1. Introduction

Increasing devolution of powers to countries, cities and regions of the UK brings with it increasing demand for subnational statistics to monitor the economy. The Bean Review made various recommendations on the need for regional economic statistics in the face of growing devolution:

  • a need for more timely regional statistics
  • a need for greater flexibility to provide statistics for different geographic areas
  • more use of administrative data sources in regional statistics

In response to this, on 5 September 2019, the Office for National Statistics introduced country and regional volume estimates of gross domestic product (GDP) for the first time, with additional granular industry-level information for Wales and the nine English regions. These estimates will make use of VAT returns for almost two million business units recently made available for use in official statistics, to show the economic performance at a regional level. These estimates will complement the annual estimates of regional gross value added (GVA, a close relation of GDP) that are currently available, but will be produced twice as fast and on a quarterly basis.

Estimating the size or change to the size of the economy is complex. The national estimates of UK GDP make use of many data sources and undergo extensive quality assurance before a final estimate is arrived at.

Estimating economic activity on a regional basis introduces additional challenges. Regional data is more volatile than national estimates and so regional GDP needs to be carefully interpreted alongside economic trends both in the regions and in the UK.

There are also significant challenges in forming regional estimates of GDP. This article explains how these challenges were overcome, as well as the future developments that will build upon the work already done.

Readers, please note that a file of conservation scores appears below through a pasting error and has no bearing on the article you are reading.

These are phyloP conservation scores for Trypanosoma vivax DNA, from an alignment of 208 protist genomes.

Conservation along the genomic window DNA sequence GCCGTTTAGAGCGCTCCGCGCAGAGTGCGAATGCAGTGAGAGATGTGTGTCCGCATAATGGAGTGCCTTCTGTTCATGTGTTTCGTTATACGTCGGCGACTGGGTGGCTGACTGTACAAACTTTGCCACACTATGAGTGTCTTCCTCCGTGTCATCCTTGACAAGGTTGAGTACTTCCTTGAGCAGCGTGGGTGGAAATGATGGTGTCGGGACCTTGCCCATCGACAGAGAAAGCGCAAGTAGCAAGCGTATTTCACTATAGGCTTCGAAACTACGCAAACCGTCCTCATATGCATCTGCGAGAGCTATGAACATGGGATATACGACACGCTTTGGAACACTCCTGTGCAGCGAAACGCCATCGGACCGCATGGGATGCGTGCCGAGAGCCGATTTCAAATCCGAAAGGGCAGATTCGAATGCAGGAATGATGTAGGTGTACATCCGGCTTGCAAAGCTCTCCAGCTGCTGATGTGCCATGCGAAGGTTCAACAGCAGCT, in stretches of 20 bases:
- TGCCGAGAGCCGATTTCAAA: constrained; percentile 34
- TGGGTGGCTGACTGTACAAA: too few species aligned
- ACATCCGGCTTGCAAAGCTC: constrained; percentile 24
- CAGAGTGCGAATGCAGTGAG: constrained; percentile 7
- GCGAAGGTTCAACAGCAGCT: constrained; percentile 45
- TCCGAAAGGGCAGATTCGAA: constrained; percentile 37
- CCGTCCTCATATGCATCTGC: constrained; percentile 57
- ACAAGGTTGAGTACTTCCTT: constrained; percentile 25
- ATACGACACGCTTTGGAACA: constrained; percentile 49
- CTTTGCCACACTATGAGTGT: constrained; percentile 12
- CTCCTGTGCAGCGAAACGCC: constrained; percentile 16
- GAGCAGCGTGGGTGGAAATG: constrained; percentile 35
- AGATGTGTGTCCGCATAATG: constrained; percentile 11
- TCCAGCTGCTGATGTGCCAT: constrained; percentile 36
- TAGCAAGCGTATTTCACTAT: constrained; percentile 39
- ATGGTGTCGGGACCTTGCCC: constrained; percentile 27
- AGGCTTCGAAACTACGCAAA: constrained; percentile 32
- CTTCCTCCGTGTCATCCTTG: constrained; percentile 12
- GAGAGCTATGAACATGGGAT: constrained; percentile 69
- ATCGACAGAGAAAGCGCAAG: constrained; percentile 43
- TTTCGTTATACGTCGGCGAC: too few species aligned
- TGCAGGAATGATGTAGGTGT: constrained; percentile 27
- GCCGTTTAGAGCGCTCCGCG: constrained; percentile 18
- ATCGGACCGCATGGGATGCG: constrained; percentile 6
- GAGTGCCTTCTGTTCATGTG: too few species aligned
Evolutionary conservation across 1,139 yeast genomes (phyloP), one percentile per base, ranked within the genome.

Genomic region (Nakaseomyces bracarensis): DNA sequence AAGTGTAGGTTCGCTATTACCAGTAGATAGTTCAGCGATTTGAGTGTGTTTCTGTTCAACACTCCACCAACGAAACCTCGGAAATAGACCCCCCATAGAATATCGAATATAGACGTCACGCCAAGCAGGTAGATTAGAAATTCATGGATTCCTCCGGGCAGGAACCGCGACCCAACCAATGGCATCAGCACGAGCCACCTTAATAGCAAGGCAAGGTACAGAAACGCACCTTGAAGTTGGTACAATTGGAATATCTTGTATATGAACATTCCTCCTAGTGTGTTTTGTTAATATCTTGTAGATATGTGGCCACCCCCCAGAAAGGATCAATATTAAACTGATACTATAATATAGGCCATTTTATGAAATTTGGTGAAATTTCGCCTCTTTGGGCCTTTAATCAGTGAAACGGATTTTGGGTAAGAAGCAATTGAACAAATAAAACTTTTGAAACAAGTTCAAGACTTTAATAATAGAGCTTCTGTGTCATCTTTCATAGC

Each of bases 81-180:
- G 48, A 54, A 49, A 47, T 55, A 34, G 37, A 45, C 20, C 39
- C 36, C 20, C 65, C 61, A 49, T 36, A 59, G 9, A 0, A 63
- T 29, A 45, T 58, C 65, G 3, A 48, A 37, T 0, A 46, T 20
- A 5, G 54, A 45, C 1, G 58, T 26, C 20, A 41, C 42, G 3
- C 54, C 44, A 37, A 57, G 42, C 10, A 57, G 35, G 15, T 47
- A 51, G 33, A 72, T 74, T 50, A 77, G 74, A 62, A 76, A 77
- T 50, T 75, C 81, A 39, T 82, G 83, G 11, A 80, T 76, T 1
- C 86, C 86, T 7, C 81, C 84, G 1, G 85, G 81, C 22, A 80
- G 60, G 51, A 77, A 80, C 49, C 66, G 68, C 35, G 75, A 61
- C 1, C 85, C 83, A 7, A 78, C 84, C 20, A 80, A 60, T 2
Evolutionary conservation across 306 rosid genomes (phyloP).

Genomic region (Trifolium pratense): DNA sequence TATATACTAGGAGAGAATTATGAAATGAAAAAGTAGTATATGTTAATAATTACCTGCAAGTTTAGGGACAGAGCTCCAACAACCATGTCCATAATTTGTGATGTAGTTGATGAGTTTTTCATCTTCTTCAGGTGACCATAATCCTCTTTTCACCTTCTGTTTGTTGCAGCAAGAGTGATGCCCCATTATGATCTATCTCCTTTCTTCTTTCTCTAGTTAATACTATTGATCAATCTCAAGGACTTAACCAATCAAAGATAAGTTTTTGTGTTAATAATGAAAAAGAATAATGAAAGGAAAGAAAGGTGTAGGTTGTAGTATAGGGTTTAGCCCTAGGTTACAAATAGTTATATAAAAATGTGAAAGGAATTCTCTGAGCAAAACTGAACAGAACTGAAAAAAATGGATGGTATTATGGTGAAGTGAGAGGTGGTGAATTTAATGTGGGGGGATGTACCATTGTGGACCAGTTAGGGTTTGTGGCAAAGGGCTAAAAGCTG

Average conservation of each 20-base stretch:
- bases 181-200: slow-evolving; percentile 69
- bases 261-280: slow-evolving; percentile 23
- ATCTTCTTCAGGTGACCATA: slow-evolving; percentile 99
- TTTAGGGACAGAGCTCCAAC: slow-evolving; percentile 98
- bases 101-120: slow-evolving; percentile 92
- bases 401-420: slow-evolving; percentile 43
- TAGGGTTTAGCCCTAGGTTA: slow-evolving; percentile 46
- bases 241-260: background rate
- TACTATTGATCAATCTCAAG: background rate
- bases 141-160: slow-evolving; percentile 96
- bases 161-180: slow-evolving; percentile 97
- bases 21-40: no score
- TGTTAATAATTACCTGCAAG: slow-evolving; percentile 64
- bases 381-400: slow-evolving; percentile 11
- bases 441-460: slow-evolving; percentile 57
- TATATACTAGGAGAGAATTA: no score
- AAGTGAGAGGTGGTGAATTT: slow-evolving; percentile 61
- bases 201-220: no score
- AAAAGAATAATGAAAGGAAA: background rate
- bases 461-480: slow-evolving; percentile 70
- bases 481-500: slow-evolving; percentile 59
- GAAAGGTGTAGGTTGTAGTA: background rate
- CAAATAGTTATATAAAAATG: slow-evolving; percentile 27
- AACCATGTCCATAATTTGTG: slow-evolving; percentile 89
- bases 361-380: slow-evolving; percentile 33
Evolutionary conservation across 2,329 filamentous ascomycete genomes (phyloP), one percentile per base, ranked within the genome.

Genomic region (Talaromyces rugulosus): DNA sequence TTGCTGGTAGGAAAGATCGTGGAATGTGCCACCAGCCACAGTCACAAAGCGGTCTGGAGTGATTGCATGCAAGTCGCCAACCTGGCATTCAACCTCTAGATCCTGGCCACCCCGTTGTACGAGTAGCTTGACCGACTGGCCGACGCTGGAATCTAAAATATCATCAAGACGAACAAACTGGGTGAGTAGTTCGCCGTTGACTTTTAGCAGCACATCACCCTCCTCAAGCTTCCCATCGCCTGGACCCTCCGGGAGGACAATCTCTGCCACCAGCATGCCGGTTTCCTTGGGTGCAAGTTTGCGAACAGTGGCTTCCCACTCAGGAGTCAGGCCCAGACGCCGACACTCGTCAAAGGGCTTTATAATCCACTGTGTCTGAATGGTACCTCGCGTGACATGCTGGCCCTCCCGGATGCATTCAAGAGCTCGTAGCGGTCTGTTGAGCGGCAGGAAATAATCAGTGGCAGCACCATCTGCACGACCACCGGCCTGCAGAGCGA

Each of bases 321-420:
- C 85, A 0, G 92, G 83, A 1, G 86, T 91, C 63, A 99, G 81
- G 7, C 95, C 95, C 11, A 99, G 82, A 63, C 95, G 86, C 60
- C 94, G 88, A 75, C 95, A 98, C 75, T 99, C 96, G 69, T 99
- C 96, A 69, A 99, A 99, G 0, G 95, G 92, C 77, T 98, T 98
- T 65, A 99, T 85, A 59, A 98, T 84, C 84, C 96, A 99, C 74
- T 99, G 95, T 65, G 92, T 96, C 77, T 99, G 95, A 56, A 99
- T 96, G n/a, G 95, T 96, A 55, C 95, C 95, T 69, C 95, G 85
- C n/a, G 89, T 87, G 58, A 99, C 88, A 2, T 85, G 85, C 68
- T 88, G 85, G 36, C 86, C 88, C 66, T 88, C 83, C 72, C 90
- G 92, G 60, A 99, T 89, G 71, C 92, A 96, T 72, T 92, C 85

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2. Data sources

In the national accounts, business survey information is the primary data source for short-term estimates of GDP. While these surveys are only based on a sample of the population, the data go through extensive quality assurance and are designed to produce good quality estimates of GDP at the level at which we publish. Subsequently, some of the survey information for smaller businesses, which have a low sampling rate, is replaced by VAT turnover information.

As an administrative data source, we have less control over the collection of VAT data, however, it has the benefit of holding information on every business registered for VAT in the UK (accounting for the vast majority of turnover generated). This means that the sampling error inherent in sample surveys that are based on data from far fewer businesses does not apply to the VAT data. Their inclusion therefore allows for overall better quality and more stable estimates of GDP.